It is estimated that Russia with no foreign loans and only limited use of its gold reserves (estimated at $2–2½ billion) and production ($200 million a year), plus reparations deliveries, could reattain by 1948 the pre-war level of capital investment.
Thus the U.S.S.R. will be in a position to take a highly independent position in negotiations regarding foreign credits, especially since $2 billion in credits would only speed up reconstruction by some 3 or 4 months.
Pre-war exports from the U.S.S.R. to the U.S. averaged only $26 million annually, enough to pay for only limited amounts of capital goods, special machines, and know how.
The annual gold production could service about $3 billion of credits at 4 percent and 20 years; or $6 billion at 2 percent and 40 years.
Russia may be expected to borrow only up to the amount which she is sure she can service; only if the terms appear satisfactory to her (she has demanded exceptional terms in the 3–C negotiations); and she will repay unless she feels it politically desirable not to do so.
Ambassador Harriman and the Department have been thinking in terms of completing the 3–C agreement, which might involve during one year of continued war $500–800 million in capital equipment on a long-term credit basis, and discussing an Export-Import Bank credit of perhaps $500 million at once and as much as $1 billion eventually. Additional credit needs of the U.S.S.R. might properly be handled by the Bretton Woods Bank. This program could be handled within the authority envisaged in our legislative program.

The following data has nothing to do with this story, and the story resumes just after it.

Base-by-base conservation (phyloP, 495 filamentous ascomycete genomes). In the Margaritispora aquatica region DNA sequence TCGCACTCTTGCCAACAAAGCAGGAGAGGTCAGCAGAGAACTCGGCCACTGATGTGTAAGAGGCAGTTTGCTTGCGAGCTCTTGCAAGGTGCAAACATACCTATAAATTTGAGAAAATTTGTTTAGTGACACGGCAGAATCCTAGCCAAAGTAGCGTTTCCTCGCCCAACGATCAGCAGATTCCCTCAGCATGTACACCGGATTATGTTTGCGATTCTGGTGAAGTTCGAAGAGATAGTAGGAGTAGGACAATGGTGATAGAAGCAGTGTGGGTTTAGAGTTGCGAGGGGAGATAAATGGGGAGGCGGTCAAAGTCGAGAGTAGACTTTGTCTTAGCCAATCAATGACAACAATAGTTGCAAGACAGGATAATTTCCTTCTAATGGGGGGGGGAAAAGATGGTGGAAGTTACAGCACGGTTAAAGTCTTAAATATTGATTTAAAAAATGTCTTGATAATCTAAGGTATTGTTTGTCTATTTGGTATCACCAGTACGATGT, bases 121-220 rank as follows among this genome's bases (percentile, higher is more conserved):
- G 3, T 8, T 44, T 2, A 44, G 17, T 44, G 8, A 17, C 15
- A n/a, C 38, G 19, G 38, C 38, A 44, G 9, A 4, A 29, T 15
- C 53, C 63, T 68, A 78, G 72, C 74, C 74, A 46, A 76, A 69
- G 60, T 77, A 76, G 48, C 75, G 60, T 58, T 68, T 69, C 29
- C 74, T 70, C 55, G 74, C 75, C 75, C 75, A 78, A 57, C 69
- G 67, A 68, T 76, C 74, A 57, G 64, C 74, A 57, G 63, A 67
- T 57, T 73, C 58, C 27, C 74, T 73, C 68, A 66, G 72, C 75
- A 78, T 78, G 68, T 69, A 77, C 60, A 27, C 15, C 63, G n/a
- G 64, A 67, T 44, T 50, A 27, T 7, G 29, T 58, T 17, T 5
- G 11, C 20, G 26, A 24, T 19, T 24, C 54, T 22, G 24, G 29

We do not view with great favor Mr. White’s suggestion of requesting special legislation for credits on special terms for the U.S.S.R. or Britain. The Congress is not likely to be willing to take the full responsibility for specific loans and their terms. (It fought shy of a loan to Finland in 1939–40 and we made it through the general powers of the Export-Import Bank.52 The special Chinese case of January 194253—right after Pearl Harbor—does not appear to be a satisfactory precedent.) Moreover, if we ask special consideration and terms for some countries we will be in an untenable situation with respect to others. It is to avoid all of these difficulties that the administrative mechanisms of the Export-Import Bank and the International Bank have been conceived.